We used to say that there are two types of photographers out there; those that shoot Canon and those that shoot Nikon. Well that is changing as other camera manufacturers such as Sony and Olympus are entering the market with equally capable products. Therefore, that debate will continue. Another debate that will also continue is the debate over Film vs. Digital.
I was recently asked what the differences were between a wedding photographer shooting film versus digital. Below are my answers to those questions.
Question: Which medium do you use? Why?
I use Digital. I began photographing with a Canon A-1 professional film camera, and I actually still have it today and use it occasionally. I now use a digital version professional camera from Canon. The reason why I chose digital over film was that digital offered me more options than film did and still does. And, with my digital camera I can instantly see what I am capturing on the back of my camera, something you still can’t do with Film cameras.
Question: What’s the difference between Film and Digital?
It is all about the electrons and chemicals. With film, the photos of light energize silver halide crystals in the film and “change” them. When the film is processed with chemicals those “changes” are made permanent in the film. Then when the film is made into a print , the light passes through the film and “changes” the paper and then those “changes” are made permanent with chemicals. Film generally gives you a more “nostalgic” look and feel. Film also can capture a wider dynamic range which means it can capture more levels of exposure from dark to light than can digital.
With Digital, the photons of light hit a sensor that changes them into electrical voltage, those “changes” then get saved into a file, after that, almost anything can happen to the file before it is made into a print. A digital file can be manipulated to a much greater extent in the “digital darkroom” than can a negative in a “wet darkroom.” Indeed, some film photographers will scan their film negatives and then process them further on a computer.
Question: Are there any costs associated with choosing one over the other?
That depends on how much the photographer wants to do after the shutter is clicked. For the sake of this argument, I will assume that the cost of the actual camera gear will be the same for both Film and Digital. With Film, every click of the shutter costs me at least .30 for the film and then the processing of that film. With Digital, I can effectively shoot thousands of pictures on one memory card and it costs me nothing to do so other than the cost of the memory card, which I can use over and over again. I won’t go into processing or archiving of the originals as both can be a little or a lot.
Question: What risks are involved with your format? How are they mitigated?
When I was shooting Film, my biggest concerns were: 1. Getting the film loaded into the camera correctly. I have shot for an entire day not realizing that when I was advancing the film nothing was happening as the film had come off the winder spool; 2. Accidentally opening up the camera and exposing the film to light; 3. Having the film lost in shipping to and from the lab; 4. Having the lab screw up the chemical processing of the negatives. All of which have happened to me. The first two can be mitigated by just being very careful and deliberate in what you do, the others, are totally out the photographer’s control.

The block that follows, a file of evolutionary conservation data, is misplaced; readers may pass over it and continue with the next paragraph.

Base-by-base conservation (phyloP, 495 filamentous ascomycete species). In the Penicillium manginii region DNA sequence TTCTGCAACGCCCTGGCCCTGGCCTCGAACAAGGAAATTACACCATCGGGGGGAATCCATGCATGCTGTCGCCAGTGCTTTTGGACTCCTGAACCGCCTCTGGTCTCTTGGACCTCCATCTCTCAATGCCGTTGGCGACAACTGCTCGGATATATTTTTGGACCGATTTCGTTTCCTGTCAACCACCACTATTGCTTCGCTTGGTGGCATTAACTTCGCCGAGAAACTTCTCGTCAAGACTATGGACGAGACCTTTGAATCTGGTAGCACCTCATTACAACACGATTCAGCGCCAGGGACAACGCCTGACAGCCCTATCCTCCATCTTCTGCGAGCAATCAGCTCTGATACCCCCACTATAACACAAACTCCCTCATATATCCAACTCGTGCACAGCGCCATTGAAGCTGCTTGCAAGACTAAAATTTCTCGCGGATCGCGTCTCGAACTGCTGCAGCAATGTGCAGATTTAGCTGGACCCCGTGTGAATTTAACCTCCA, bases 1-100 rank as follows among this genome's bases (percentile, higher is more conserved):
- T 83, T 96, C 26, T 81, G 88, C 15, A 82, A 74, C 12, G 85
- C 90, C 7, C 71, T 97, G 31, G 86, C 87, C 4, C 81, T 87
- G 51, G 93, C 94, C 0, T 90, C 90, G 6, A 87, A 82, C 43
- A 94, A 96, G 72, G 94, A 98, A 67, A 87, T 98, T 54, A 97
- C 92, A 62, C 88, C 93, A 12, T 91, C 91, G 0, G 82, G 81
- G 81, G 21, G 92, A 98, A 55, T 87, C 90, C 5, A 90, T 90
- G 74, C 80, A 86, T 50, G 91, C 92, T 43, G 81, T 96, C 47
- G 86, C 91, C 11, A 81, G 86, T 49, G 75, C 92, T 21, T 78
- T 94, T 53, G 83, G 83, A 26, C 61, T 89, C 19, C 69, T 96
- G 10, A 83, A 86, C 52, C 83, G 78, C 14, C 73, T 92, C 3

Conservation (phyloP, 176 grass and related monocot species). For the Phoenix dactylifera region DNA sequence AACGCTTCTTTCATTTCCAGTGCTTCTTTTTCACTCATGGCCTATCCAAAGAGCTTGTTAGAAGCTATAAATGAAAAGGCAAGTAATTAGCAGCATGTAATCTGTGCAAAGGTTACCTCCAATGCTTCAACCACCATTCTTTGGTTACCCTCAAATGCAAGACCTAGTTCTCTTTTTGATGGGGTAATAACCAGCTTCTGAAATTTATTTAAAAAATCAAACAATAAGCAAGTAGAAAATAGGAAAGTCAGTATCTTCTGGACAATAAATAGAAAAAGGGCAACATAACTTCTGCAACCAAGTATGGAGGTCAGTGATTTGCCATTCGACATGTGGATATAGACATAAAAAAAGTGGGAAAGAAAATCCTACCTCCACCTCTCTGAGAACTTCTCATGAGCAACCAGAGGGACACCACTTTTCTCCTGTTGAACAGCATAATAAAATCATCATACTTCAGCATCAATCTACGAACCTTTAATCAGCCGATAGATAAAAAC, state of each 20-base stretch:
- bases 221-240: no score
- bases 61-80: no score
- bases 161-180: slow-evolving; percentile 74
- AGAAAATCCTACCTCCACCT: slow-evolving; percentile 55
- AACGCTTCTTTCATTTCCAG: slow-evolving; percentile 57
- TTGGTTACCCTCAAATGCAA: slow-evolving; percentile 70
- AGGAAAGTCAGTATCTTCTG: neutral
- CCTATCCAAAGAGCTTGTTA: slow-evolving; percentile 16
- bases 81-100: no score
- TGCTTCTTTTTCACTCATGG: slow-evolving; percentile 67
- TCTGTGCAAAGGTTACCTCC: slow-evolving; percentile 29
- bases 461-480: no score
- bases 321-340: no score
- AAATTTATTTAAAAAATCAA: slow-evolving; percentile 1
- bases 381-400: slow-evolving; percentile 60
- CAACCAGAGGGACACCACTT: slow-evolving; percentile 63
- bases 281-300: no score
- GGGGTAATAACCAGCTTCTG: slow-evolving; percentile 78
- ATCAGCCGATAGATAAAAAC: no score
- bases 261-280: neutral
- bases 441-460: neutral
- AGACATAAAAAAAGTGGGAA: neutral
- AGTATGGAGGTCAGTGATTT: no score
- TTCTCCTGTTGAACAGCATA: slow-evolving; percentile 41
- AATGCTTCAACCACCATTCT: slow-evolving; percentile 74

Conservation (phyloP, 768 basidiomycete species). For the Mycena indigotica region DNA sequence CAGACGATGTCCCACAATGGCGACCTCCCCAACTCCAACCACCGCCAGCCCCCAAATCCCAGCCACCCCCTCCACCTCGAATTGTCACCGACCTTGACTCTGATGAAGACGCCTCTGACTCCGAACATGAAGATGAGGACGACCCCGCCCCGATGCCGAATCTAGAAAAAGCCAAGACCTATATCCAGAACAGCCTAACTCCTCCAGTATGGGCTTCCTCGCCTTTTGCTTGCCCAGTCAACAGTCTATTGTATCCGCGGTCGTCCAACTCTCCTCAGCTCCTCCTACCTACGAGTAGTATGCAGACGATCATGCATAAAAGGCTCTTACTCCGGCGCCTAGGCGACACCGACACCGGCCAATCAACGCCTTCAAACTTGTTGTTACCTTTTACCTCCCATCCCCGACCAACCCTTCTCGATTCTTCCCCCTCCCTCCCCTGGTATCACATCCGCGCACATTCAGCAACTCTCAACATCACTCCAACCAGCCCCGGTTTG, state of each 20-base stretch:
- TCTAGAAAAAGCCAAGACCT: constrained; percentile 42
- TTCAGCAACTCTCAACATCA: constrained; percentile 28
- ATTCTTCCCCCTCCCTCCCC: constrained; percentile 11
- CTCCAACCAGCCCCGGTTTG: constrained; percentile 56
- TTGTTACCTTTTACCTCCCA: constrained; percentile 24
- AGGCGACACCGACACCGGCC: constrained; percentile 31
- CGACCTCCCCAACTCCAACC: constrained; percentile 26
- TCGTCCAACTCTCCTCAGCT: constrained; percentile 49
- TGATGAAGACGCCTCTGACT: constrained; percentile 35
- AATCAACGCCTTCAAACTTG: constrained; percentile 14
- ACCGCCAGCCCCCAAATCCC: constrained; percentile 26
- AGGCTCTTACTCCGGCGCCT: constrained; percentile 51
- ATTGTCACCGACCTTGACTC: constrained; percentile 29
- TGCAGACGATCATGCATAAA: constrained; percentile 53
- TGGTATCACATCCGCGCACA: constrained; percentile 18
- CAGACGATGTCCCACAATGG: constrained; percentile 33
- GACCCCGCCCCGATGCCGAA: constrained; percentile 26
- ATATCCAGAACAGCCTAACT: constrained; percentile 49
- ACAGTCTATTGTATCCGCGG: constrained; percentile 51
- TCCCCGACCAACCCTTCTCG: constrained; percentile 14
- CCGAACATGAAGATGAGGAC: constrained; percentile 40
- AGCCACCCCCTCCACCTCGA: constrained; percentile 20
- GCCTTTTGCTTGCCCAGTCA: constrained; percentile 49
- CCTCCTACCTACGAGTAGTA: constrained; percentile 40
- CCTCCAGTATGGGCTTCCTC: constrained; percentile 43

With Digital my worries are: 1. Having a memory card fail; 2. Losing a memory card; 3. Accidentally deleting a file or reformatting a memory card. None of which, knock on wood, has happened to me. I did actually reformat a card once, but upon checking I had already transferred the files from it to my computer. I did use a special software program provided by the memory card maker to unformat that card and get all the files back, but was glad that was just an exercise and not a real rescue operation.
Question: What are the advantages/disadvantages of digital?
For me the advantages are: 1. I can take as many pictures I need to capture the image I am wanting, with little thought of the cost; 2. Immediate feedback on the image I just captured using the LCD on the back of my camera; 3. The ability to have an immediate image available to upload to the internet; 4. The complete ability to manipulate the image any way I want in my post processing. 4. Digital is much better in low light situations and for a Wedding photographer that is key.
The disadvantages for me shooting Digital are few and I really do have to stop and think about it. 1. Dynamic range is getting better but Film still has the edge on that issue; 2. Some would say that you just don’t get the look of a Film print and to that I say that with the right post processing you can get a Digital image to look anyway you want it to.
Question: What are the advantages/disadvantages of film?
To me, the advantages of film are few and getting fewer. 1. Dynamic range is still better, however by using multiple images shot at different exposures and using HDR software a digital image can have twice the dynamic range of film; 2. Film has that nostalgic and “grainy” look to it, although this is a subjective quality to say the least; 3. Some would say that with Film you have to think much more about the shot since you can’t immediately see it like you can with Digital, and to that I say a good photographer would think about their shot the same, “good photographer” being the key phrase.
The disadvantages of Film, from my perspective are: 1. Cost per click; 2. No immediate feedback; 3. Poor in low light situations; 4. I don’t personally like the nostalgic or grainy look; 4. The time it takes to get the film processed and returned.
All-in-all, Dawn and I are glad that we currently shoot digital, although I do, on occasion, still shoot with my film camera, maybe I am just a little nostalgic after all.